Wednesday, September 26, 2012

Picks and Pans: The Mike's a Moron Edition

I don't do projections.

There are a lot of reasons I don't do projections. The biggest reason is that I don't do this for a living, and as much as I love doing this, sitting down in January and guessing what 1,000 hitters and pitchers' numbers are going to look like doesn't strike me as a lot of fun. Another big reason I don't do projections is that I'm pretty comfortable just plugging my bids into my spreadsheet, making sure they add up to league budgets, and going into my auction. I've had a pretty good run doing things that way and have a general idea of what kind of stats I'm going to be buying without cranking out a statistical guesstimate for each and every player.

Something I did start doing a couple of years ago was "picking" and "panning" players for The Fantasy Baseball Guide: Rotoman's magazine that hits newsstands every February. There are quite a few experts that pick and pan players and we all have a different approach. I can't speak to what everyone else does, but I try to pick/pan players based on expectations as much as anything else. So while I might like a player overall if I think his auction price is going to be too high I'll pan him.

I feel like it's always useful for people that wear the expert tag (and since I play in two expert leagues I've positioned myself as an "expert") to offer full disclosure on how they actually did. In addition to my league write-ups next month, here are the players I picked that didn't work out and the ones I panned that did work out.

Emilio Bonifacio PICK
My rationale here was fine. "As long as Bonifacio can get on base at a .320 or so clip he's going to run like the wind" I wrote, so I did expect his BA/OBP to drop and it did. But Bonifacio's multiple injuries killed his value. I doubt anyone spent $30 for him, but there were plenty of other speed options that did better and didn't miss significant PT.

Howie Kendrick PICK
I thought the power he displayed in 2011 would (mostly) remain. Boy was I wrong. Kendrick's home run power reverted to his 2010 level, and the conventional wisdom that his HR/FB% was fluky turned out to be quite correct. Yes, I have Kendrick on both of my A.L.-only teams. Why do you ask?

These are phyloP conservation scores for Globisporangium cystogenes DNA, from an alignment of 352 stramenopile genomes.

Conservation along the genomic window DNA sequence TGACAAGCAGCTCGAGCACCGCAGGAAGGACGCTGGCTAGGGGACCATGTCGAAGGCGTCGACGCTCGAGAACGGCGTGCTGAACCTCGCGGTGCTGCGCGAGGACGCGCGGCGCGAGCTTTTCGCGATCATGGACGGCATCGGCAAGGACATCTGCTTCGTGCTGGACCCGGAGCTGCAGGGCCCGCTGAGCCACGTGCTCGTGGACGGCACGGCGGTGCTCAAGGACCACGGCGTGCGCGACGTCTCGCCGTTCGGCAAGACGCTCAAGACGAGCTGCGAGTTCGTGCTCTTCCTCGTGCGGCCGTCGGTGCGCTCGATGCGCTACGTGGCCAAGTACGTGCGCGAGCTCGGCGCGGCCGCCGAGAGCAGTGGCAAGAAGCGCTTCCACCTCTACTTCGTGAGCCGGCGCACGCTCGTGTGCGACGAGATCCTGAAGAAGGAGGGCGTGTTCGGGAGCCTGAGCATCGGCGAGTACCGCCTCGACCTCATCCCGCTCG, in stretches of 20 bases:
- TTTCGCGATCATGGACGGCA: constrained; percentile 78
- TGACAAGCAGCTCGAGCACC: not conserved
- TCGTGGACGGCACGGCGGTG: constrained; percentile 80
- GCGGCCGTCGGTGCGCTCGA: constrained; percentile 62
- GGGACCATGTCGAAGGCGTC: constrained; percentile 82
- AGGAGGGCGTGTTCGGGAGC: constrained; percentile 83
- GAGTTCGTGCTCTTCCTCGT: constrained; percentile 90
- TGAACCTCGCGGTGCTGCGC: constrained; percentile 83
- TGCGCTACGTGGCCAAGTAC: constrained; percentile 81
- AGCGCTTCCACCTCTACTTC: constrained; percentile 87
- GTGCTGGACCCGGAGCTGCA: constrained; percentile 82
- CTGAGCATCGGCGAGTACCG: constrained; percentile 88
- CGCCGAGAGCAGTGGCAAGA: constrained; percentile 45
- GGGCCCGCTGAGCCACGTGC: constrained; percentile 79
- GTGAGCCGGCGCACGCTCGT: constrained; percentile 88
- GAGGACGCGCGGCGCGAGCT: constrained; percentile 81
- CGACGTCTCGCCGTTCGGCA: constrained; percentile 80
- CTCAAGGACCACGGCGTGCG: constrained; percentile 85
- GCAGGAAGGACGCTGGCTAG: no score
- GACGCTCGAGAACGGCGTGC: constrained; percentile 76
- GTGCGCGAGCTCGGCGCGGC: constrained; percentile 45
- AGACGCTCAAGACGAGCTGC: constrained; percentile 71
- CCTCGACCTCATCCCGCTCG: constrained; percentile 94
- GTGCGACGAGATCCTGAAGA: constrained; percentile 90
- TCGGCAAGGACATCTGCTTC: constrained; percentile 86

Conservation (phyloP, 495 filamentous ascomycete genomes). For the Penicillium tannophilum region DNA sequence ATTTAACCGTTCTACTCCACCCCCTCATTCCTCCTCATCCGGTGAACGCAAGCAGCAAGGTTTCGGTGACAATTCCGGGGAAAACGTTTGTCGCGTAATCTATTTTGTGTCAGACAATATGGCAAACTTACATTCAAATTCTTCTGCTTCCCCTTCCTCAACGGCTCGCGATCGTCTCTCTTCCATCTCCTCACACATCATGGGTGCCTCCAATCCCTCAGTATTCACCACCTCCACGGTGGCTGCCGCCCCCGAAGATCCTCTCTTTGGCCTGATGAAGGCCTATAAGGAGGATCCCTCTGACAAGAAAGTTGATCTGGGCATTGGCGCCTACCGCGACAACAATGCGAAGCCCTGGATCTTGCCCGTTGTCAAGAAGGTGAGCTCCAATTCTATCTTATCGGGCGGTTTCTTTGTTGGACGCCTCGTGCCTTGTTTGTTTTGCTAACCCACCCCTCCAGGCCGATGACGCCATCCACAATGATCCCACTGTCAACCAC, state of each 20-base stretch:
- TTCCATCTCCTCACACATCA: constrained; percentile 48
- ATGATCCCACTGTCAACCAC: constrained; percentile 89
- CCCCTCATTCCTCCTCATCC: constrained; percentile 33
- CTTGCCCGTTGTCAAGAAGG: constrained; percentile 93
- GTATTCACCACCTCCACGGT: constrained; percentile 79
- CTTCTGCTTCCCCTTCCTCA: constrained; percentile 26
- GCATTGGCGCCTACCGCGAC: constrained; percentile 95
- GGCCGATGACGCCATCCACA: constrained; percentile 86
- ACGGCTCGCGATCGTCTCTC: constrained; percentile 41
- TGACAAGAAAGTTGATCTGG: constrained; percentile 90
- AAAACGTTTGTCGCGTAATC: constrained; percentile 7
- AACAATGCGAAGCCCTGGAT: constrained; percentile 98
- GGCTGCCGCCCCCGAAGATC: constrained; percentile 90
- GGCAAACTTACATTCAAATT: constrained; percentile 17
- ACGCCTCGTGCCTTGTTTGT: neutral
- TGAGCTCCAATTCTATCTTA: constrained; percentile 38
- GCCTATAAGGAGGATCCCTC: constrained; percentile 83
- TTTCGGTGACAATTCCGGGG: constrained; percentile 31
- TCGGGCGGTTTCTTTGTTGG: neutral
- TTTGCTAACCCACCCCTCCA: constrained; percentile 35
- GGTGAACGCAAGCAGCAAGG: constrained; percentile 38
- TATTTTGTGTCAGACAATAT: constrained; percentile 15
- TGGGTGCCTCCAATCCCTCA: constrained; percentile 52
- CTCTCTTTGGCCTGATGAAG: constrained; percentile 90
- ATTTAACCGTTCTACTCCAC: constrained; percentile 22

Carlos Quentin PICK
I'm calling myself a moron here, but the only thing wrong with Quentin's 2012 was his usual problem: injuries. The premise of my pick - that Quentin could and would hit for power even in Petco - was quite correct. Quentin had a higher slugging percentage this year than he had since his career year in 2008, and while his OPS was lower at Petco than is was on the road, an 829 OPS was respectable. I paid $9 in Tout Wars for Quentin; at that price in N.L.-only I feel I did well.

Jayson Werth PICK
Injuries sabotaged this pick to some degree, but I can't give myself a full mulligan here. Werth's HR power didn't quite come back and I wrote that something between 2010 and 2011 was a reasonable expectation. That didn't quite happen. If you paid $20+ for Werth in N.L.-only (which is what I would have paid), mea culpa.

Joe Mauer PAN
I was right that Mauer's 2009 power wasn't coming back, but otherwise Mauer had quite the year and - in the context of catchers - WAS an elite option in A.L.-only and even in mixed leagues. That batting average goes a long way. You would have been better off with Mauer this year than with sexier and more popular options like Brian McCann and Carlos Santana. Mauer wasn't overhyped this year; it turns out he was post-hype.

C.J. Wilson PICK
This looked great for the first half of the season but then the wheels came off. Wilson's high walk totals always made him somewhat risky, but I looked past this to his home/road splits while he was in Arlington and foolishly said "Wilson could compete for a Cy Young this year if everything falls into place." Boo me. Stay away from the paint thinner Mike.

Daniel Hudson PICK
Injury, yes, but the numbers were terrible before Hudson got hurt. I said "Hudson is still young, still developing, and won’t get any worse than last year. But he should probably get better." Ruh roh raggy.

Gio Gonzalez PAN
This was my worst pick/pan by a long shot. My rationale was that Gonzalez's high walk/high whiff  totals meant that some regression was coming and an injury was perhaps in the offing. It didn't happen, and instead Gio might walk away with the Cy Young Award. Screw me with a funny hat on.

Joe Nathan PAN
This was another case where I defied the conventional wisdom of some of the other touts and got burned. His backers looked at that ERA and improved strikeout totals post All-Star and pointed to a full injury recovery. That's not the way I saw it; I thought Nathan would never be the same after his injury. Maybe he wasn't the "same" but he was plenty good. I missed the boat here.

Wade Davis PAN
My pan presumed that Davis was going to start in 2012, but given his great performance out of the bullpen I can put this one in the loss column.

Jeremy Hellickson PAN
Hellickson was my big ERA/xFIP regression candidate. I'm still not comfortable with a good deal of last winter's analysis regarding why Hellickson's ERA could have or should have remained low, but I'm not grading myself here on how "smart" my rationale was versus someone else's but rather the results. Score this one as a loss for me.

No comments: